Perceptions of Victory: Differing Views of Success by Nations and Echelons at the Chosin Reservoir
By Mark E. Bennett, Jr.
Victory is a perception. Its contours shift with every conflict, as does its definition, within every warrior culture. In the fall of 1950, two vastly different cultures met for the first time on the field of battle in North Korea. The battles that raged around the Chosin Reservoir, between the United States 1st Marine Division and the Peoples' Volunteer Army of Communist China, were but a small part in the overall contest of the Korean War, but they have become legend in both countries. Part of the proud history of the United States Marine Corps, the Chosin Reservoir campaign is labeled by many historians as one of the greatest defeats in United States military history. Due to dissimilar objectives and desired effects, the perceptions of victory differed between states and echelons of command in the Chosin Reservoir campaign. Examining the Chosin Reservoir campaign from both Chinese and American perspectives through the lens of the strategic, operational, and tactical commanders shows that for the United States Marine Corps, the great defeat was not a defeat at all.
The Road to Chosin
The Korean War sprung from seeds sown well before the North Korean Peoples' Army surged across the 38th Parallel on 25 June 1950. The roots of the conflict penetrate at least as deep as 1905, when the Japanese Army occupied Korea. Annexed in 1910, the Korean peninsula was considered enemy territory by then allies, China and the United States. In 1943 and 1945, President Roosevelt set the course for Korea to become free and independent following the end of World War II and until it was able to function on its own, China, the Soviet Union, and the United States would serve as joint trustees. Between the bombings of Hiroshima and Nagasaki, the Soviet Union opportunistically declared war on Japan joining the Allied Powers in the Pacific.  The surrender of Japan on 14 August 1943 made immediate delineation of zones necessary where each ally would receive the Japanese surrender. Two American Army Colonels, Dean Rusk and Charles Bonesteel, used a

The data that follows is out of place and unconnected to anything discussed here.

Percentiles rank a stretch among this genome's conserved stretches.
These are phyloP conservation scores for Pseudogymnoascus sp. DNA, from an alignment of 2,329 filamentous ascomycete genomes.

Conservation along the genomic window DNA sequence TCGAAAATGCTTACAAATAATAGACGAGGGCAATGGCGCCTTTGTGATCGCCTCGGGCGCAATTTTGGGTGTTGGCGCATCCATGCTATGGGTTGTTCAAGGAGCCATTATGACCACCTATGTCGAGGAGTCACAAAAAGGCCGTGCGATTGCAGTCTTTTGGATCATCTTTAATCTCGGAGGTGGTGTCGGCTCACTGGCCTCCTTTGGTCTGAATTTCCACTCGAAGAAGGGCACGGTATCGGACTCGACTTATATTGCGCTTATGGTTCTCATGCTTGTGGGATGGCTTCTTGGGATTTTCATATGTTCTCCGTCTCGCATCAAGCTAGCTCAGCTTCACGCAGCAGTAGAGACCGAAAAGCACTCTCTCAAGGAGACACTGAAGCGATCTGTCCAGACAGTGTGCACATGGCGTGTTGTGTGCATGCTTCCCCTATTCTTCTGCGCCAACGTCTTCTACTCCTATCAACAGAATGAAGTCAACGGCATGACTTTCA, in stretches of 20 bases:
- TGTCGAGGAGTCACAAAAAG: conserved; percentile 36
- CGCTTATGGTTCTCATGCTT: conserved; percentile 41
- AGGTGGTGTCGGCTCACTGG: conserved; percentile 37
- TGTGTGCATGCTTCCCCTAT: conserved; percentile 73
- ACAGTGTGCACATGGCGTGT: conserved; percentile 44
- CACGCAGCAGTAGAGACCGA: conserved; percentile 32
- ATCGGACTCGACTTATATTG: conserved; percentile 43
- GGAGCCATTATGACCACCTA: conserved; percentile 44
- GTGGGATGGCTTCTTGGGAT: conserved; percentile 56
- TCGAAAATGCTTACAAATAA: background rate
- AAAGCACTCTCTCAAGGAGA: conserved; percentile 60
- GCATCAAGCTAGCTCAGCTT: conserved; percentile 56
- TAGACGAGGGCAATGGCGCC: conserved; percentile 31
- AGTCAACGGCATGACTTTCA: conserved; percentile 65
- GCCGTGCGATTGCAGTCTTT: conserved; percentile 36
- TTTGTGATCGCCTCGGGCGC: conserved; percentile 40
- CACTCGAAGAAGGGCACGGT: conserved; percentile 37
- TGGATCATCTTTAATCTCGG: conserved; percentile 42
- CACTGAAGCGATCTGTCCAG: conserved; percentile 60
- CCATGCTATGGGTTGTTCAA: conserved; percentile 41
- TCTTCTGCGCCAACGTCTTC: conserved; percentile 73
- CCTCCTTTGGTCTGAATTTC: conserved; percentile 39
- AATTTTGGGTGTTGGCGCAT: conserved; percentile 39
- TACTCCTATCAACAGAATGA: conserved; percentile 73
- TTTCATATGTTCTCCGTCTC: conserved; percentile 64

National Geographic map to propose a suitable line of demarcation. With no agreeable geographic boundaries, the line agreed upon between the Soviets and Americans was the 38th Parallel.  The Americans occupied south of the line as the Soviets descended from the north and sealed the border. Unfortunately, President Roosevelt's vision of a free and independent Korea was not to be.
Korea's halves diverged ideologically along the lines of their trustee state. The South desired the free and independent vision of Roosevelt and was not willing to wait; neither were the Americans. The growing menace of the Soviet Union loomed over both Asia and Western Europe; the Americans chose to consolidate their efforts in Europe. Handover of the Korean peninsula to the United Nations (UN), accompanied by US troop withdrawal, occurred in 1948. The UN Temporary Commission on Korea attempted, and failed, to arrange and conduct free and democratic elections. The result was one people, split by a line on a map, with two separate governments vying for control of the entire peninsula.  Ideologically polarized, conflict was inevitable.
As Korea was split, so was the world. In the view of most Americans and Western Europeans, the monolithic face of communism was that of Stalin. The "reactionaries", those fearful of an impending people's revolution on a global scale, were firmly in camp behind the lead of the United States. On 1 October 1949, the Chinese Communist Party (CCP) announced the establishment of the People's Republic of China and carried the largest country, in terms of population, into the pool of resources controlled by communism.  Though the CCP's 28-year effort to seize power was at a successful end, the retreat of Chinese Nationalist forces under the lead of Chiang Kai-shek to the island of Taiwan drew the battle lines for the final campaign of the Chinese Civil War. Events between the fall of 1949 and summer of 1950 put the final campaign on hold; conflict in Korea would postpone any plans to conquer the final Nationalist redoubt.